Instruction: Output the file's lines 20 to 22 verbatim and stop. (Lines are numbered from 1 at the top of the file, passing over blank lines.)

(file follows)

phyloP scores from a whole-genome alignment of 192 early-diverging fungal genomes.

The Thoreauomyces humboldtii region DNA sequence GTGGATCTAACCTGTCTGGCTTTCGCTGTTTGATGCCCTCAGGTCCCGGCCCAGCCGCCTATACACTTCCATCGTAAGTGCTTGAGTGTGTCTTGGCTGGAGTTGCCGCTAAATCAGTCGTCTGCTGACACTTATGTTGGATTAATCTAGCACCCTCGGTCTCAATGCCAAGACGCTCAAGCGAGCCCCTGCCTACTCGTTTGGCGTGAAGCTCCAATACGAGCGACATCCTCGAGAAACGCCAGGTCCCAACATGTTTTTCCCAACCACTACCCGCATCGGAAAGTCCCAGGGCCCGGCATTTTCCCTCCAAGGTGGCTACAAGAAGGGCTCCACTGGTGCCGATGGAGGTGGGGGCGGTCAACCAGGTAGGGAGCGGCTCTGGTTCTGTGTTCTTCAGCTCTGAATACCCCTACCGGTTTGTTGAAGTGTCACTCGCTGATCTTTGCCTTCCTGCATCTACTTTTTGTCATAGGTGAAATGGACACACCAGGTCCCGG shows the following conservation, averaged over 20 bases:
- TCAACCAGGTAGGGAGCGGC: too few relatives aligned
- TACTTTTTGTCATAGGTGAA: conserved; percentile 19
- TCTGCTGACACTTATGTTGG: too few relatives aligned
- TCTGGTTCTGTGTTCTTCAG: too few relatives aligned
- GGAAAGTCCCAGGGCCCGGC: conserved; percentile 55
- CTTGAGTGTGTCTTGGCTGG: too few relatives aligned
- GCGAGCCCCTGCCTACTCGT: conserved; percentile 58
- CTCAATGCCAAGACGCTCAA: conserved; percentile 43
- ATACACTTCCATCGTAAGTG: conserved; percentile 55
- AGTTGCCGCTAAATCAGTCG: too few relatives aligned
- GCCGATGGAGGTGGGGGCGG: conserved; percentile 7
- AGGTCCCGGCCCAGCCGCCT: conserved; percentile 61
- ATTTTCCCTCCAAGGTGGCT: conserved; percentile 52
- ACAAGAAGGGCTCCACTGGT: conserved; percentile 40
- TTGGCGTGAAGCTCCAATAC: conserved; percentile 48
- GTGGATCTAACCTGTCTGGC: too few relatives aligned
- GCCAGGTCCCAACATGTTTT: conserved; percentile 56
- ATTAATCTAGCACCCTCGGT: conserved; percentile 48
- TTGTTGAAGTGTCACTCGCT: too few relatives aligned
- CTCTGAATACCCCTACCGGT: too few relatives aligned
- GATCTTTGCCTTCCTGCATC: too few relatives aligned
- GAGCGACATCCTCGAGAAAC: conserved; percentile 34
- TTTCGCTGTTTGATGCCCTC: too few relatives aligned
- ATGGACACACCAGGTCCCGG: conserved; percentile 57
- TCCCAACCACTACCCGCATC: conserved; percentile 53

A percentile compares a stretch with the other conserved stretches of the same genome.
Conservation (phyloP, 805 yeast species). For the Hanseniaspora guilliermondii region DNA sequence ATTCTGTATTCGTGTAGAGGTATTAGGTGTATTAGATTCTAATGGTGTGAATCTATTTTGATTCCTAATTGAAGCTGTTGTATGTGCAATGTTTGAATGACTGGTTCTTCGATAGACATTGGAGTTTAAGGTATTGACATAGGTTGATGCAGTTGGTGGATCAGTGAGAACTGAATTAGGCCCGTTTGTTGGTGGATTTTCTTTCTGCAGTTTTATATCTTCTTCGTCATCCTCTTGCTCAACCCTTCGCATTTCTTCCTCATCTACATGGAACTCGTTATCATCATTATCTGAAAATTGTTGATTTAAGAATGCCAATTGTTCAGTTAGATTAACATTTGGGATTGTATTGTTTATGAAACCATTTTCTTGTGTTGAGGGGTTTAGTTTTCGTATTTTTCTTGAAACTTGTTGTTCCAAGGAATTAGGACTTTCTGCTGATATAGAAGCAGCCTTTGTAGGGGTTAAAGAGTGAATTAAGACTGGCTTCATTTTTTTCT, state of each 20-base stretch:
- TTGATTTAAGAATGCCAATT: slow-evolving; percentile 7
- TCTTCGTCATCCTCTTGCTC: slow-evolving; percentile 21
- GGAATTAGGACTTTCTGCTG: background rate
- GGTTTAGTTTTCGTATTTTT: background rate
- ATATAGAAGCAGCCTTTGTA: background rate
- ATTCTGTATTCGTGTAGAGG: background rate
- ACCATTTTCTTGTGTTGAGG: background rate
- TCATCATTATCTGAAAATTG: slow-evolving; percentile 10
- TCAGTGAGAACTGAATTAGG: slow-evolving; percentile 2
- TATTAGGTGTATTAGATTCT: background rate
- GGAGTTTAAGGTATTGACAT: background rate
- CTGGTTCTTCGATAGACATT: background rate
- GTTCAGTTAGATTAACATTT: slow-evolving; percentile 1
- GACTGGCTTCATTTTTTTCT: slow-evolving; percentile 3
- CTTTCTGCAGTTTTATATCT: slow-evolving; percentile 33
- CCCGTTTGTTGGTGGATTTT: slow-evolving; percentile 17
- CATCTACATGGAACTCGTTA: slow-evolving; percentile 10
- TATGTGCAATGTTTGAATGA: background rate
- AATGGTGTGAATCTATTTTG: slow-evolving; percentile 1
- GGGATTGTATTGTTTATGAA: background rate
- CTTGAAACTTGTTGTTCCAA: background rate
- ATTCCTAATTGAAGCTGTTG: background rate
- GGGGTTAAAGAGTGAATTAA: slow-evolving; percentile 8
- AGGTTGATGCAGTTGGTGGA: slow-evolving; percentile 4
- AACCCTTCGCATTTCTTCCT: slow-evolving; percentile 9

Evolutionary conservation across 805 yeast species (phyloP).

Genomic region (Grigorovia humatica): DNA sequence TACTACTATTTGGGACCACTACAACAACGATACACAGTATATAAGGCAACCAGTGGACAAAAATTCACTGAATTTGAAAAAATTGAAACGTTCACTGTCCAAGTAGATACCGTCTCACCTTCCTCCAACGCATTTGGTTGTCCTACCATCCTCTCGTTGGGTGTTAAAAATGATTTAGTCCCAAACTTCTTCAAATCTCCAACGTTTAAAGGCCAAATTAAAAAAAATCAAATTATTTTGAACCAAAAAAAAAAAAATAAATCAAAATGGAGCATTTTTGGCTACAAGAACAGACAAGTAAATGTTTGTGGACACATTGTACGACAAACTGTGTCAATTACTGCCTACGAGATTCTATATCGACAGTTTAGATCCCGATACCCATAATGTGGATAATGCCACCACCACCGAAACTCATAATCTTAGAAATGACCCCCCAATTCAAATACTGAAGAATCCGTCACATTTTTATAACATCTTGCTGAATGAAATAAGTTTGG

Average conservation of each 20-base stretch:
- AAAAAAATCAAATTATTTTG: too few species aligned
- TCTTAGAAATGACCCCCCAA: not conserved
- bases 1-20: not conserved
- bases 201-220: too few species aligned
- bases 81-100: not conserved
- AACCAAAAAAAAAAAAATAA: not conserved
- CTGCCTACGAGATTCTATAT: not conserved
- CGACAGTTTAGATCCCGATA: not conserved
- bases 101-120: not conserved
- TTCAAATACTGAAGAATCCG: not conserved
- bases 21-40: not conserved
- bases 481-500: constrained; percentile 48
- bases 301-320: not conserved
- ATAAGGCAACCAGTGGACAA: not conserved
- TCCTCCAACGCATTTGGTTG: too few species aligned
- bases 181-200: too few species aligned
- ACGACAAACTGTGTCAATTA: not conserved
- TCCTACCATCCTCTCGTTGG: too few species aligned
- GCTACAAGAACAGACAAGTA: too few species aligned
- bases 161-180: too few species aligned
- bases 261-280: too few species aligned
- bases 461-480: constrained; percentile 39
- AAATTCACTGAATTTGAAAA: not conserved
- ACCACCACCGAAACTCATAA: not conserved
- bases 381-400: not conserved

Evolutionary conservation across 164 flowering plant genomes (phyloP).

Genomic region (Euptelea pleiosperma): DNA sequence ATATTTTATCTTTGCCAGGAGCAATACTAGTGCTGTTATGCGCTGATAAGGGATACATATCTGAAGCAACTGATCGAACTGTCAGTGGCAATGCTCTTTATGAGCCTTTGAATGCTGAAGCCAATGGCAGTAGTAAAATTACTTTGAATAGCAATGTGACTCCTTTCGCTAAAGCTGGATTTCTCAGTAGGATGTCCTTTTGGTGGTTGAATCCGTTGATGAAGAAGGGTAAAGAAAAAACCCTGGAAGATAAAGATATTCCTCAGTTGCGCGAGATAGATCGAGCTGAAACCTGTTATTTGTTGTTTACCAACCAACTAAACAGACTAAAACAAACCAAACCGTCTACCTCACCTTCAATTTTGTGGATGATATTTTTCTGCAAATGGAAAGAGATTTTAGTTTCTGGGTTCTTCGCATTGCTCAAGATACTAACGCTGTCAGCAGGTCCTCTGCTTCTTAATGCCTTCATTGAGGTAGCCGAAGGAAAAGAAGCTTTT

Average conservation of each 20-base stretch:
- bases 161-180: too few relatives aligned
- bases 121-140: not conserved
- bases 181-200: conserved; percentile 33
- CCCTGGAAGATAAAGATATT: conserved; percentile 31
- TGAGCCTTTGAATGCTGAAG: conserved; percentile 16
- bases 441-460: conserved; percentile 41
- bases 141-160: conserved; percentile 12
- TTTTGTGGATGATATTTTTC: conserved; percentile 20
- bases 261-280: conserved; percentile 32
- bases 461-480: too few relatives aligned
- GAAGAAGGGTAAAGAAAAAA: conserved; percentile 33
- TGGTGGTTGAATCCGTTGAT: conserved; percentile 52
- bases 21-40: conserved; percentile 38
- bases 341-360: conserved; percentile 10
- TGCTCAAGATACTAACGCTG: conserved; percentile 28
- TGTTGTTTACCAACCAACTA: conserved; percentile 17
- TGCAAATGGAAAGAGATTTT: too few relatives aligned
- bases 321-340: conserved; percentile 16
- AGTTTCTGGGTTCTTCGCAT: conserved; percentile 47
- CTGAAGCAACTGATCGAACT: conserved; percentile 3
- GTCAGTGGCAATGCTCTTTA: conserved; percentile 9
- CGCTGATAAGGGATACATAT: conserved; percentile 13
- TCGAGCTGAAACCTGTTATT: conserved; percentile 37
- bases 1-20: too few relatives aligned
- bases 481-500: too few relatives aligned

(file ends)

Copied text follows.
- ATTAATCTAGCACCCTCGGT: conserved; percentile 48
- TTGTTGAAGTGTCACTCGCT: too few relatives aligned
- CTCTGAATACCCCTACCGGT: too few relatives aligned